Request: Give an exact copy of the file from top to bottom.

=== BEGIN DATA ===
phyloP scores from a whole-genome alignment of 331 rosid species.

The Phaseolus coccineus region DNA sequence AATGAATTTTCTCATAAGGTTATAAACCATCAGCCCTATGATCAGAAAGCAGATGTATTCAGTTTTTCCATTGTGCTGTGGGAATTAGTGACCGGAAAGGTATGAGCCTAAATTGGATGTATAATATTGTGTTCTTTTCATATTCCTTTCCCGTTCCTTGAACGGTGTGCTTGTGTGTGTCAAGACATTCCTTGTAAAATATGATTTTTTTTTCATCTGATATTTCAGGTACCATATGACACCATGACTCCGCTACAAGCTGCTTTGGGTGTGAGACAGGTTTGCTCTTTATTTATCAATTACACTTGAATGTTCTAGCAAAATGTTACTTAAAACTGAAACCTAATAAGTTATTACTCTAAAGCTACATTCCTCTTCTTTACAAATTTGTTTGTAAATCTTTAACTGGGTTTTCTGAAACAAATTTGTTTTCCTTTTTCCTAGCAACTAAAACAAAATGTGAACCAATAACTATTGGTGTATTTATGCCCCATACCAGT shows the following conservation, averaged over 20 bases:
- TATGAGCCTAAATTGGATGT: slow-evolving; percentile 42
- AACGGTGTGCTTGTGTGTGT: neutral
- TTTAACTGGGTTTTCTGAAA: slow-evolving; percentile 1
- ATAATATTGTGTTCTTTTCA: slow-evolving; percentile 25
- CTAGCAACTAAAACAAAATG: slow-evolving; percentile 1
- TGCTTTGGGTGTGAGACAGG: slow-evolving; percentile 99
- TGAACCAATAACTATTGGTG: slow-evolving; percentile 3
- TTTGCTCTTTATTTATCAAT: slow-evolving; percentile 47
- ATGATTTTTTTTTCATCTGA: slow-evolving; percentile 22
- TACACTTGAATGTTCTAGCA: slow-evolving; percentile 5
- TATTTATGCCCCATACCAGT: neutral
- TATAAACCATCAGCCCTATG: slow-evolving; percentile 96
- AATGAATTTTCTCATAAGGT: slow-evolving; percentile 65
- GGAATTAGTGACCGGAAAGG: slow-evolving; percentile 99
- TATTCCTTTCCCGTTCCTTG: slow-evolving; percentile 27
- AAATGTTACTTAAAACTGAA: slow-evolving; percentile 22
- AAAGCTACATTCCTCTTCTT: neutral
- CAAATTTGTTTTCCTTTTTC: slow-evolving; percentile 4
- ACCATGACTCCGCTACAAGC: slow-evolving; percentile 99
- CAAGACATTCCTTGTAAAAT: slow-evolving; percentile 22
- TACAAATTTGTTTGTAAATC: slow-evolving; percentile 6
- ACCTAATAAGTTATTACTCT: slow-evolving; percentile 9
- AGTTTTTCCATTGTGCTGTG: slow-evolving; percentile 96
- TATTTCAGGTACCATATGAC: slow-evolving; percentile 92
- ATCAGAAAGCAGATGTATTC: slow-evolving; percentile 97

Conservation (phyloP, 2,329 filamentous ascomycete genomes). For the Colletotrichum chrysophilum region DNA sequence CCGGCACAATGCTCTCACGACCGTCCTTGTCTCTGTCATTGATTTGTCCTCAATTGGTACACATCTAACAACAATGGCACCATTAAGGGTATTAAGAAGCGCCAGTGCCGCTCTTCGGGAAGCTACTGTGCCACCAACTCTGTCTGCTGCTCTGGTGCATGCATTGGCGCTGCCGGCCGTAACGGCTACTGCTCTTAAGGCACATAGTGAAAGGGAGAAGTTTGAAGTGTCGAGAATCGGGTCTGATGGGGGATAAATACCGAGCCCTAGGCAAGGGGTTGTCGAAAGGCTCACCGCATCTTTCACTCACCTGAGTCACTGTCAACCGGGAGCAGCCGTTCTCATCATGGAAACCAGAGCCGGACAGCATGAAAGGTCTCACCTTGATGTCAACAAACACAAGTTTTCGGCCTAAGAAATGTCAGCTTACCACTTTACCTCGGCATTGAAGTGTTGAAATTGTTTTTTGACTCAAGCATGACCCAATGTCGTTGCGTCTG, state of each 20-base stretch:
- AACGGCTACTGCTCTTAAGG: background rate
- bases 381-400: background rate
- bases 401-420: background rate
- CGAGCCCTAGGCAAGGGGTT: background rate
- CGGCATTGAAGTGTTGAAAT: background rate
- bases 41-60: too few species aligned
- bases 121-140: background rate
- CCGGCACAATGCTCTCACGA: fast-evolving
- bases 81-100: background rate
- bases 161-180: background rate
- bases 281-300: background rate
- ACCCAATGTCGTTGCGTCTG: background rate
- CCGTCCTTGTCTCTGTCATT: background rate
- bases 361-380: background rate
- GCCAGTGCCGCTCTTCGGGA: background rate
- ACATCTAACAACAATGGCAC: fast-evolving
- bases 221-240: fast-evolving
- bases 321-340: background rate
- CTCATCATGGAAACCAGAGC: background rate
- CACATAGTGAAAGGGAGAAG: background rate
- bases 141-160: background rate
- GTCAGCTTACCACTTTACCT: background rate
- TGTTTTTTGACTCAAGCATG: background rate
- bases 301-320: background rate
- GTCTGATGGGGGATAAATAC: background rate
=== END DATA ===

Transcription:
phyloP scores from a whole-genome alignment of 331 rosid species.

The Phaseolus coccineus region DNA sequence AATGAATTTTCTCATAAGGTTATAAACCATCAGCCCTATGATCAGAAAGCAGATGTATTCAGTTTTTCCATTGTGCTGTGGGAATTAGTGACCGGAAAGGTATGAGCCTAAATTGGATGTATAATATTGTGTTCTTTTCATATTCCTTTCCCGTTCCTTGAACGGTGTGCTTGTGTGTGTCAAGACATTCCTTGTAAAATATGATTTTTTTTTCATCTGATATTTCAGGTACCATATGACACCATGACTCCGCTACAAGCTGCTTTGGGTGTGAGACAGGTTTGCTCTTTATTTATCAATTACACTTGAATGTTCTAGCAAAATGTTACTTAAAACTGAAACCTAATAAGTTATTACTCTAAAGCTACATTCCTCTTCTTTACAAATTTGTTTGTAAATCTTTAACTGGGTTTTCTGAAACAAATTTGTTTTCCTTTTTCCTAGCAACTAAAACAAAATGTGAACCAATAACTATTGGTGTATTTATGCCCCATACCAGT shows the following conservation, averaged over 20 bases:
- TATGAGCCTAAATTGGATGT: slow-evolving; percentile 42
- AACGGTGTGCTTGTGTGTGT: neutral
- TTTAACTGGGTTTTCTGAAA: slow-evolving; percentile 1
- ATAATATTGTGTTCTTTTCA: slow-evolving; percentile 25
- CTAGCAACTAAAACAAAATG: slow-evolving; percentile 1
- TGCTTTGGGTGTGAGACAGG: slow-evolving; percentile 99
- TGAACCAATAACTATTGGTG: slow-evolving; percentile 3
- TTTGCTCTTTATTTATCAAT: slow-evolving; percentile 47
- ATGATTTTTTTTTCATCTGA: slow-evolving; percentile 22
- TACACTTGAATGTTCTAGCA: slow-evolving; percentile 5
- TATTTATGCCCCATACCAGT: neutral
- TATAAACCATCAGCCCTATG: slow-evolving; percentile 96
- AATGAATTTTCTCATAAGGT: slow-evolving; percentile 65
- GGAATTAGTGACCGGAAAGG: slow-evolving; percentile 99
- TATTCCTTTCCCGTTCCTTG: slow-evolving; percentile 27
- AAATGTTACTTAAAACTGAA: slow-evolving; percentile 22
- AAAGCTACATTCCTCTTCTT: neutral
- CAAATTTGTTTTCCTTTTTC: slow-evolving; percentile 4
- ACCATGACTCCGCTACAAGC: slow-evolving; percentile 99
- CAAGACATTCCTTGTAAAAT: slow-evolving; percentile 22
- TACAAATTTGTTTGTAAATC: slow-evolving; percentile 6
- ACCTAATAAGTTATTACTCT: slow-evolving; percentile 9
- AGTTTTTCCATTGTGCTGTG: slow-evolving; percentile 96
- TATTTCAGGTACCATATGAC: slow-evolving; percentile 92
- ATCAGAAAGCAGATGTATTC: slow-evolving; percentile 97

Conservation (phyloP, 2,329 filamentous ascomycete genomes). For the Colletotrichum chrysophilum region DNA sequence CCGGCACAATGCTCTCACGACCGTCCTTGTCTCTGTCATTGATTTGTCCTCAATTGGTACACATCTAACAACAATGGCACCATTAAGGGTATTAAGAAGCGCCAGTGCCGCTCTTCGGGAAGCTACTGTGCCACCAACTCTGTCTGCTGCTCTGGTGCATGCATTGGCGCTGCCGGCCGTAACGGCTACTGCTCTTAAGGCACATAGTGAAAGGGAGAAGTTTGAAGTGTCGAGAATCGGGTCTGATGGGGGATAAATACCGAGCCCTAGGCAAGGGGTTGTCGAAAGGCTCACCGCATCTTTCACTCACCTGAGTCACTGTCAACCGGGAGCAGCCGTTCTCATCATGGAAACCAGAGCCGGACAGCATGAAAGGTCTCACCTTGATGTCAACAAACACAAGTTTTCGGCCTAAGAAATGTCAGCTTACCACTTTACCTCGGCATTGAAGTGTTGAAATTGTTTTTTGACTCAAGCATGACCCAATGTCGTTGCGTCTG, state of each 20-base stretch:
- AACGGCTACTGCTCTTAAGG: background rate
- bases 381-400: background rate
- bases 401-420: background rate
- CGAGCCCTAGGCAAGGGGTT: background rate
- CGGCATTGAAGTGTTGAAAT: background rate
- bases 41-60: too few species aligned
- bases 121-140: background rate
- CCGGCACAATGCTCTCACGA: fast-evolving
- bases 81-100: background rate
- bases 161-180: background rate
- bases 281-300: background rate
- ACCCAATGTCGTTGCGTCTG: background rate
- CCGTCCTTGTCTCTGTCATT: background rate
- bases 361-380: background rate
- GCCAGTGCCGCTCTTCGGGA: background rate
- ACATCTAACAACAATGGCAC: fast-evolving
- bases 221-240: fast-evolving
- bases 321-340: background rate
- CTCATCATGGAAACCAGAGC: background rate
- CACATAGTGAAAGGGAGAAG: background rate
- bases 141-160: background rate
- GTCAGCTTACCACTTTACCT: background rate
- TGTTTTTTGACTCAAGCATG: background rate
- bases 301-320: background rate
- GTCTGATGGGGGATAAATAC: background rate